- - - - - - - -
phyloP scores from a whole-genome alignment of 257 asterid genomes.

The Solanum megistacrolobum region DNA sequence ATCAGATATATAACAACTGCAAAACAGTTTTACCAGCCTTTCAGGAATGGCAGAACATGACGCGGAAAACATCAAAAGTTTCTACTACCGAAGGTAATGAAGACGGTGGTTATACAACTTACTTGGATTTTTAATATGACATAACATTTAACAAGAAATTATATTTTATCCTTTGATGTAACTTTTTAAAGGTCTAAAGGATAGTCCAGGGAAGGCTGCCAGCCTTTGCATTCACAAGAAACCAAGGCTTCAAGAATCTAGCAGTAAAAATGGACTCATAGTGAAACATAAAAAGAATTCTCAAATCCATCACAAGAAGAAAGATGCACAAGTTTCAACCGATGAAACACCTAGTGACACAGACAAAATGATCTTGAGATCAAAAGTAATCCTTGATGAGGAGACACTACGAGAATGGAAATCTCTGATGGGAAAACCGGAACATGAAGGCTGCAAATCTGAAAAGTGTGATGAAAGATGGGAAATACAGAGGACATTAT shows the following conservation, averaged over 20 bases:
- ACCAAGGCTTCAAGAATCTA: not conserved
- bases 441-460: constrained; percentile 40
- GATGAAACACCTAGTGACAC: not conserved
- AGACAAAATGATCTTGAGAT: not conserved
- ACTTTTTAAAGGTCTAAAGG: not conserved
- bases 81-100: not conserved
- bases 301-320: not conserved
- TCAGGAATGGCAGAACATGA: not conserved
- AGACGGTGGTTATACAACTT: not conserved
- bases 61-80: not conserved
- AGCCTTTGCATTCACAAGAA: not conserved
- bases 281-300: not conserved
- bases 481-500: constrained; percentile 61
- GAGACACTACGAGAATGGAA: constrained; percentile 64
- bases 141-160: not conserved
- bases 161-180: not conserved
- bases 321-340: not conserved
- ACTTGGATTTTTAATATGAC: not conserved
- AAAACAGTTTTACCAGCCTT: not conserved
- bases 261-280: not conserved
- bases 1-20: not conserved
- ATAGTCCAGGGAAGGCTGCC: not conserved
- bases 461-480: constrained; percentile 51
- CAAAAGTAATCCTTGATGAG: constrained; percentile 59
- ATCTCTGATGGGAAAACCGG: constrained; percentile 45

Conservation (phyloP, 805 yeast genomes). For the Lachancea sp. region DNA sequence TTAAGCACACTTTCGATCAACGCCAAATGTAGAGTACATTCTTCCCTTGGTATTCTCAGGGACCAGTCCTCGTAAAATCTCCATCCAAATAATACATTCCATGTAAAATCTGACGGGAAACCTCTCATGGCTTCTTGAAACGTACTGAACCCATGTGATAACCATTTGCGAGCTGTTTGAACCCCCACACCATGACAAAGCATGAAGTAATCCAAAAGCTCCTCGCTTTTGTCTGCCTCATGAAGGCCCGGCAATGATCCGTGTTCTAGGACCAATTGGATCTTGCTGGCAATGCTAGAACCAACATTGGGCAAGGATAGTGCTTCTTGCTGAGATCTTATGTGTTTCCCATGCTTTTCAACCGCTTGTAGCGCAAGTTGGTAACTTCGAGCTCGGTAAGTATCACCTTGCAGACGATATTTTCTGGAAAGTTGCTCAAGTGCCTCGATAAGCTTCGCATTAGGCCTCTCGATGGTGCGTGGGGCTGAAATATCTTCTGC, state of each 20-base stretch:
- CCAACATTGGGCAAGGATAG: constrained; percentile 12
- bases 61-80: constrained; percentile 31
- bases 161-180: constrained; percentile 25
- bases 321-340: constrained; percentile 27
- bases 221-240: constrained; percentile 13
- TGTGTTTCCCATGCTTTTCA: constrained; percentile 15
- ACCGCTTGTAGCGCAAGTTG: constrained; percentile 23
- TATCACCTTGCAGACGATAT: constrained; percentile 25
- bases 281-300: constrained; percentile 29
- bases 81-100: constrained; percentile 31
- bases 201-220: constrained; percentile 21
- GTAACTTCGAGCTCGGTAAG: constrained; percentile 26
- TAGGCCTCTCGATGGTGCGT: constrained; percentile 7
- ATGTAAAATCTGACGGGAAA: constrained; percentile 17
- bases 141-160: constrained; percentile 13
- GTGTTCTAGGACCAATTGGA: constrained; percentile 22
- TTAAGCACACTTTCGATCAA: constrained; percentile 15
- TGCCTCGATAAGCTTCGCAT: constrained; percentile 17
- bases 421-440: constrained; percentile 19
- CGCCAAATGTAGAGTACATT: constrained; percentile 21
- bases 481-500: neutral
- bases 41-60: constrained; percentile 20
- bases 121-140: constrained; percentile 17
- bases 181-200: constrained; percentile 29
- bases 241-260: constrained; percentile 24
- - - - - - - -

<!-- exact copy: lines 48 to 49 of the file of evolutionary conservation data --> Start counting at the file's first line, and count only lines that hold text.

- CGCCAAATGTAGAGTACATT: constrained; percentile 21
- bases 481-500: neutral